According to an article in today’s La Presse, the Société Radio-Canada is pressuring the province to patch up the ugly gash created by the Ville Marie trench highway alongside its upcoming development. The Palais de Congrès, which straddles the highway just west of Saint-Urbain, is also itching to expand. The ministère des Transports du Québec (MTQ) has agreed to put out a call for quotes on the feasibility of such a massive cover-up job.
Previous studies have found that the cost of covering the highway are in the range of $100 million for a 1.5 km streatch and, even then, the covered highway would not be able to support building construction. In an ideal world, the re-covered highway could be used to create a lifeline of vibrant public space through an increasingly populated city centre.
But unfortunately, that hasn’t been the case so far. About 2.6 kms of the highway are already covered and the reclaimed land is used largely for parkinglots (which explains the proliferation of barely-used lots in Griffintown) as well as some poorly planned parkspace (Viger park has the feel of a desolate fringe area and is used mainly by by homeless people, if at all).
Viger square is barely used: nary a footprint in the public park several days after a snowfall.
Fortunately, recent experience shows that the land gained by recovering a highway need not be lost: the Quartier International created an innovative network of public and semi-private spaces that complete the street grid and reconnect Old Montreal with the business district. The Centre CDP Capitol building, through elegant engineering, is anchored on either side of the highway with a bright interior corridor over the highway itself.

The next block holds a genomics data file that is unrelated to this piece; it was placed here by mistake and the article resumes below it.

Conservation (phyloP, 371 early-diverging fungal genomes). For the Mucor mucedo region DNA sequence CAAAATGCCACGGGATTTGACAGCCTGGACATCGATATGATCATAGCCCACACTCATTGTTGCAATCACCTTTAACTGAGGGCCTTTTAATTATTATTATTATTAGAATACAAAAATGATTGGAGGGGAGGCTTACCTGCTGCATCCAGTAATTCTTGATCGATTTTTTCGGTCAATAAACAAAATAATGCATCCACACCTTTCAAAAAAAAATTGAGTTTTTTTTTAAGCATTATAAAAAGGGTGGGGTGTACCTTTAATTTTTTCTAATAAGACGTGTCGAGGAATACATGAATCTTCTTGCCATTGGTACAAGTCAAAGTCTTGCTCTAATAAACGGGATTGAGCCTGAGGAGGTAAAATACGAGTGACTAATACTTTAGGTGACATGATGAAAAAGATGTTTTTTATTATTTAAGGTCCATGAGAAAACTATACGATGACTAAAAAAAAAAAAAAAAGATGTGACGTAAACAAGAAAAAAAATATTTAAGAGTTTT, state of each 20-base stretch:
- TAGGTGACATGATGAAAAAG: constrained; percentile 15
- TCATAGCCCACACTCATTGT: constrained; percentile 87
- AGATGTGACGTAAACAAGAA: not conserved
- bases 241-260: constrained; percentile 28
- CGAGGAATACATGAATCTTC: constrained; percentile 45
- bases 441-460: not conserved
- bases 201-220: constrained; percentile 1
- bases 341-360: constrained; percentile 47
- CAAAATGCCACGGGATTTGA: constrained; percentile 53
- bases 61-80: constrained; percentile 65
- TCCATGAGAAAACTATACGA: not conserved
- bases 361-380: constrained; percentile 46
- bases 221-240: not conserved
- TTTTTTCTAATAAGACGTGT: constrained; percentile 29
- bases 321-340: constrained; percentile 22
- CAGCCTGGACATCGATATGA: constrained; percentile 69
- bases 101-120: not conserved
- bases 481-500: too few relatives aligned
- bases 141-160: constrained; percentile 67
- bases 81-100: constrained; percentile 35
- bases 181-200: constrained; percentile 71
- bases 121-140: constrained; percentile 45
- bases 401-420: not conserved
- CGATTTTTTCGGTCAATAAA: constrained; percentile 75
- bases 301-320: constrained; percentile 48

If plans to cover the highway do come to light, careful planning will have to be done at the municipal and borough scale in order to ensure that the recovered space acts as more than a band-aid.
Inside the Centre CDP Capitol which stradles the Ville Marie (photo by marcella bona, cc flickr)
Benoit Labonté told La Presse that he’ll include covering the Ville Marie in his deck of upcoming election promises.
Meanwhile, the MTQ is still plodding ahead with plans to build a brand new trench highway along Notre Dame Est. Not only does the provincial plan fail to promote neighbourhood development and public transit, it would also sever our access to the East-end waterfront for the all time, short of an equally expensive cover-up project in the future.
Why can’t Quebec learn from past mistakes (including the Ville Marie and Decarie expressways) and build this one right the first time round? La Coalition pour humaniser la rue Notre-Dame is petitioning Quebec to come up with a better plan.